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Succinyl-coenzyme A, abbreviated as succinyl-CoA (/ˌsʌksɪnəlˌkˈ/) or SucCoA, is a combination of succinic acid and coenzyme A.

Succinyl-CoA
Succinyl-CoA.svg
Identifiers
3D model (JSmol)
ChEBI
ChemSpider
ECHA InfoCard 100.009.163
MeSH succinyl-coenzyme+A
Properties
C25H40N7O19P3S
Molar mass 867.608
Except where otherwise noted, data are given for materials in their standard state (at 25 °C [77 °F], 100 kPa).
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Infobox references

Contents

SourcesEdit

It is an important intermediate in the citric acid cycle, where it is synthesized from α-ketoglutarate by α-ketoglutarate dehydrogenase through decarboxylation. During the process, coenzyme A is added.

With B12 as an enzymatic cofactor, it is also synthesized from propionyl CoA, the odd-numbered fatty acid, which cannot undergo beta-oxidation.[1] Propionyl-CoA is carboxylated to D-methylmalonyl-CoA, isomerized to L-methylmalonyl-CoA, and rearranged to yield succinyl-CoA via a vitamin B12-dependent enzyme. Succinyl-CoA is an intermediate of the citric acid cycle and can be readily incorporated there.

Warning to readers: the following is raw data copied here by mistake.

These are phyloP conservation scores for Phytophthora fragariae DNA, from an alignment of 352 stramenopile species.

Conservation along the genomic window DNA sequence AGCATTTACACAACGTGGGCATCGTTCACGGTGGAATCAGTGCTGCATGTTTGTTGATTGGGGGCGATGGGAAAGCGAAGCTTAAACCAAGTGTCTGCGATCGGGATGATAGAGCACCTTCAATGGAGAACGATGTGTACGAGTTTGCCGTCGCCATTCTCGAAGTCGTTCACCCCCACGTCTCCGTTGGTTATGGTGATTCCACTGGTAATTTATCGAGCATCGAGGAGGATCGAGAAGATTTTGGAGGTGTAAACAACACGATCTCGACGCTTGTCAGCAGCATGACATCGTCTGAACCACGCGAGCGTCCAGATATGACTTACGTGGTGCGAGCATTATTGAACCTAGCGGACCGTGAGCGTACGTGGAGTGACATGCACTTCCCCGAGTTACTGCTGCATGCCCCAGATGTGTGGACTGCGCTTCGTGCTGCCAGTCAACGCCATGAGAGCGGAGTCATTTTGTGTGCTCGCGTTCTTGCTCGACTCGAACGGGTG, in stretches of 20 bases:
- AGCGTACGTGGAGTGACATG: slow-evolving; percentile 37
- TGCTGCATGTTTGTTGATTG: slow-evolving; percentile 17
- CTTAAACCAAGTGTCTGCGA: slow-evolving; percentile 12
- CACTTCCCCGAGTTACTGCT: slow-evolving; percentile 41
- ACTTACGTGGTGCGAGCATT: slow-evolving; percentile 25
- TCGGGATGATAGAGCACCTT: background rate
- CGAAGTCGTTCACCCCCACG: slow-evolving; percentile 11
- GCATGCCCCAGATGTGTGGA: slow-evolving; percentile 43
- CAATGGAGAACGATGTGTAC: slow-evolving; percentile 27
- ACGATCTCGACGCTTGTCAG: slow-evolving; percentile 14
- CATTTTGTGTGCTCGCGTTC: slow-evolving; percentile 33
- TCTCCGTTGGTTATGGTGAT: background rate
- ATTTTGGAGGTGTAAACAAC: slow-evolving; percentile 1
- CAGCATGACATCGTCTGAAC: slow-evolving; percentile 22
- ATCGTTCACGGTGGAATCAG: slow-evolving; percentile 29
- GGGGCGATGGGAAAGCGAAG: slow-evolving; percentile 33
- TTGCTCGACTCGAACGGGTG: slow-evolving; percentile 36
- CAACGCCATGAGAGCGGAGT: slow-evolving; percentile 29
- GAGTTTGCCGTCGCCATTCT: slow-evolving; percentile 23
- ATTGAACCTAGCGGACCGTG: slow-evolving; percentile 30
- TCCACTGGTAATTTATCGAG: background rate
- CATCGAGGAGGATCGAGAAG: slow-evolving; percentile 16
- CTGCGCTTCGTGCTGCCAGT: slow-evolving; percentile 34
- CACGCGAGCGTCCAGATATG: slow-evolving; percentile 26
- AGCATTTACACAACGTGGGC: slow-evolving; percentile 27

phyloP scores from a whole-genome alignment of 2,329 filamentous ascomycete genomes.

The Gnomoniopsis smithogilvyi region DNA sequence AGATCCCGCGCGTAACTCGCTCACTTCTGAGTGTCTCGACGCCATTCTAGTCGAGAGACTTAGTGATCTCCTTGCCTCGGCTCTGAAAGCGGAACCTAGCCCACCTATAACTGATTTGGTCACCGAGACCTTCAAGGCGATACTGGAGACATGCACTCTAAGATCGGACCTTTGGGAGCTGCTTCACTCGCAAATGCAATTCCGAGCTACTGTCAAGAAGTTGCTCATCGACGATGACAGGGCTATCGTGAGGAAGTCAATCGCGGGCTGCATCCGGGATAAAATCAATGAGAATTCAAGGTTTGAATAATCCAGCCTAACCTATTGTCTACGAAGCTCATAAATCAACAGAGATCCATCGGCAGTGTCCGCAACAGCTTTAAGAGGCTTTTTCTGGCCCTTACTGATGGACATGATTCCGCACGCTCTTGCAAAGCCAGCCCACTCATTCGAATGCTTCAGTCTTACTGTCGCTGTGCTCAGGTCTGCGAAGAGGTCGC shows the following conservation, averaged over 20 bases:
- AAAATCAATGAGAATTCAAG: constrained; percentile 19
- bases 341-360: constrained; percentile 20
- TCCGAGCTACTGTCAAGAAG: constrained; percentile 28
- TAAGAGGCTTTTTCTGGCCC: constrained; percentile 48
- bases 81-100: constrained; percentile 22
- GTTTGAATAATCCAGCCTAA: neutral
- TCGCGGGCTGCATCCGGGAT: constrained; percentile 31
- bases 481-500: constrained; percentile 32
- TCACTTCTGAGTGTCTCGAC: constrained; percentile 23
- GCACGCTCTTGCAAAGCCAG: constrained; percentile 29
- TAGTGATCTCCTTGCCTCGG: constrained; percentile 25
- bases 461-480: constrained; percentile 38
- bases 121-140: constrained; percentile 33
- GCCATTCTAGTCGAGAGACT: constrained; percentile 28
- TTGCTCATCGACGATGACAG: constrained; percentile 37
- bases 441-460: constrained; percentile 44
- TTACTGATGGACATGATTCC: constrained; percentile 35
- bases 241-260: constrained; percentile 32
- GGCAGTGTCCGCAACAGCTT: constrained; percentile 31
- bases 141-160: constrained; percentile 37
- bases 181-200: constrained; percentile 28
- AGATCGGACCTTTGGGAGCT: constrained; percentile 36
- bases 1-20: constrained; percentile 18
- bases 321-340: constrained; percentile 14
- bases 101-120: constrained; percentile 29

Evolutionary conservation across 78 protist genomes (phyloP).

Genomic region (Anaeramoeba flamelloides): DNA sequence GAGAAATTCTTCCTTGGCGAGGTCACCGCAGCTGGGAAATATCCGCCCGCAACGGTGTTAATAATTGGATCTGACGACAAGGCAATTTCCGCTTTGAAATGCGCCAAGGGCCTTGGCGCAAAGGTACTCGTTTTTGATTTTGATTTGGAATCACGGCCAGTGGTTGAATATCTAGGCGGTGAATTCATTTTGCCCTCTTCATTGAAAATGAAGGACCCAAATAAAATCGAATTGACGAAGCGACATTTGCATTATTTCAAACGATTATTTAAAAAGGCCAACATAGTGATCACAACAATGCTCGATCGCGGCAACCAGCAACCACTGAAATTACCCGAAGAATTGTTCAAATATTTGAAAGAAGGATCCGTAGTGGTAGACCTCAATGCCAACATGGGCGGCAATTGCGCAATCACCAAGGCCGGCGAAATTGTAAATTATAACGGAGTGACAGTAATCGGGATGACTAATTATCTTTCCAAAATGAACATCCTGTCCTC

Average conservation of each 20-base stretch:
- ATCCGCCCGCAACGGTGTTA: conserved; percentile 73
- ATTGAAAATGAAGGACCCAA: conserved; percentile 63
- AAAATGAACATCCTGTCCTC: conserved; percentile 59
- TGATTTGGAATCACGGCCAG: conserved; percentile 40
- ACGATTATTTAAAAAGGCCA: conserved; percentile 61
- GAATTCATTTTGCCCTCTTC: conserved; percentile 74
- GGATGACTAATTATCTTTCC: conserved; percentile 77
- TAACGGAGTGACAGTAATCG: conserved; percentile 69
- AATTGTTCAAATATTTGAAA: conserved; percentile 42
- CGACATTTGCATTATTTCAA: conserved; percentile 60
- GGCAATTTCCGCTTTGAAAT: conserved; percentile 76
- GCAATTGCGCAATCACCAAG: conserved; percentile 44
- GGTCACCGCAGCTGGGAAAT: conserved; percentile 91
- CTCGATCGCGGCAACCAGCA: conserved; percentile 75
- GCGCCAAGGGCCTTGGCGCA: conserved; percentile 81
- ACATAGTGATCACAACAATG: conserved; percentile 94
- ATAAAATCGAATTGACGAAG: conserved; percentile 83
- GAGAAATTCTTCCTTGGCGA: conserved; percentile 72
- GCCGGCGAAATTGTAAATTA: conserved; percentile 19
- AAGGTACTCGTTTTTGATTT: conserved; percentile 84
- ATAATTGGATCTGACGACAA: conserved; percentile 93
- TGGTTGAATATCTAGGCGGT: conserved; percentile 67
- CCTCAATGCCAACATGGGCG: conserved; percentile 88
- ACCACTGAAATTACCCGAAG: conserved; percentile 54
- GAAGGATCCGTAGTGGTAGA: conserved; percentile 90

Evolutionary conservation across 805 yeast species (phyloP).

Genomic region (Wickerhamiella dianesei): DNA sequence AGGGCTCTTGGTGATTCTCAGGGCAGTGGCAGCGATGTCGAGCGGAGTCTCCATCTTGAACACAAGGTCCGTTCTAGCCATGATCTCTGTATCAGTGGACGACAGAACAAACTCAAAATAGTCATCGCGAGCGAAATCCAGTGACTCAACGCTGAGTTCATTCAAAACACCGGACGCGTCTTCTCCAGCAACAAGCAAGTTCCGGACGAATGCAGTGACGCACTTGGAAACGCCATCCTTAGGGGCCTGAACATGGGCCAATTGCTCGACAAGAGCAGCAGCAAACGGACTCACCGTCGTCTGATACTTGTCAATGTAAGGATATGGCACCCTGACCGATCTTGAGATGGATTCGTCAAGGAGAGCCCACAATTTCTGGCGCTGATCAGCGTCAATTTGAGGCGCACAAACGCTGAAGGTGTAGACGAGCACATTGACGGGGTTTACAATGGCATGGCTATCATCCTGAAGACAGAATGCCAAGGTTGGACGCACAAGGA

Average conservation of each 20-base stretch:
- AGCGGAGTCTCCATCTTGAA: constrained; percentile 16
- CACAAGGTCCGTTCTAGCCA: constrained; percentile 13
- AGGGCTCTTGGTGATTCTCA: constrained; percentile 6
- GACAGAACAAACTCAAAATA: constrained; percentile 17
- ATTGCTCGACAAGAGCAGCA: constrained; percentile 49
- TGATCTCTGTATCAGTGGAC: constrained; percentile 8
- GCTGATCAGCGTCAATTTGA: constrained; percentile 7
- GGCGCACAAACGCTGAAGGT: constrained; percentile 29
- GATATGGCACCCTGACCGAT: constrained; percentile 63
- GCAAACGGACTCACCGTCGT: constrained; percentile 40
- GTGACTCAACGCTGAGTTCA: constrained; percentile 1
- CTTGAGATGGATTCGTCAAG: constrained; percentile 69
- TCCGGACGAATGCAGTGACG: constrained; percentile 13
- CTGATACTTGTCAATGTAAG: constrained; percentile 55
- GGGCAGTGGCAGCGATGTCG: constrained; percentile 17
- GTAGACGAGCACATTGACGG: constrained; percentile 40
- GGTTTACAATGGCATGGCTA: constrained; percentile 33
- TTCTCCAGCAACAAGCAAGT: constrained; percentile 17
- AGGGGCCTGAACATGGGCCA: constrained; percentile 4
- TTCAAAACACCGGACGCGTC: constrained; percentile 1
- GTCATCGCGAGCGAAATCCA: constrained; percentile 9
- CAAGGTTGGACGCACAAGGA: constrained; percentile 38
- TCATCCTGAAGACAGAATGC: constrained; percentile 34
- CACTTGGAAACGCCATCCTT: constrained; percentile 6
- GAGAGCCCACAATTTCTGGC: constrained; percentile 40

FateEdit

It is converted into succinate through the hydrolytic release of coenzyme A by succinyl-CoA synthetase (succinate thiokinase).

Another fate of succinyl-CoA is porphyrin synthesis, where succinyl-CoA and glycine are combined by ALA synthase to form δ-aminolevulinic acid (dALA).

FormationEdit

Succinyl CoA can be formed from methylmalonyl CoA through the utilization of deoxyadenosyl-B12 (deoxyadenosylcobalamin) by the enzyme methylmalonyl-CoA mutase. This reaction, which requires vitamin B12 as a cofactor, is important in the catabolism of some branched-chain amino acids as well as odd-chain fatty acids.

Interactive pathway mapEdit

Click on genes, proteins and metabolites below to link to respective articles. [§ 1]

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|{{{bSize}}}px|alt=TCA Cycle edit]]
TCA Cycle edit
  1. ^ The interactive pathway map can be edited at WikiPathways: "TCACycle_WP78".

ReferencesEdit

  1. ^ Halarnkar PP, Blomquist GJ (1989). "Comparative aspects of propionate metabolism". Comp. Biochem. Physiol., B. 92 (2): 227–31. doi:10.1016/0305-0491(89)90270-8. PMID 2647392.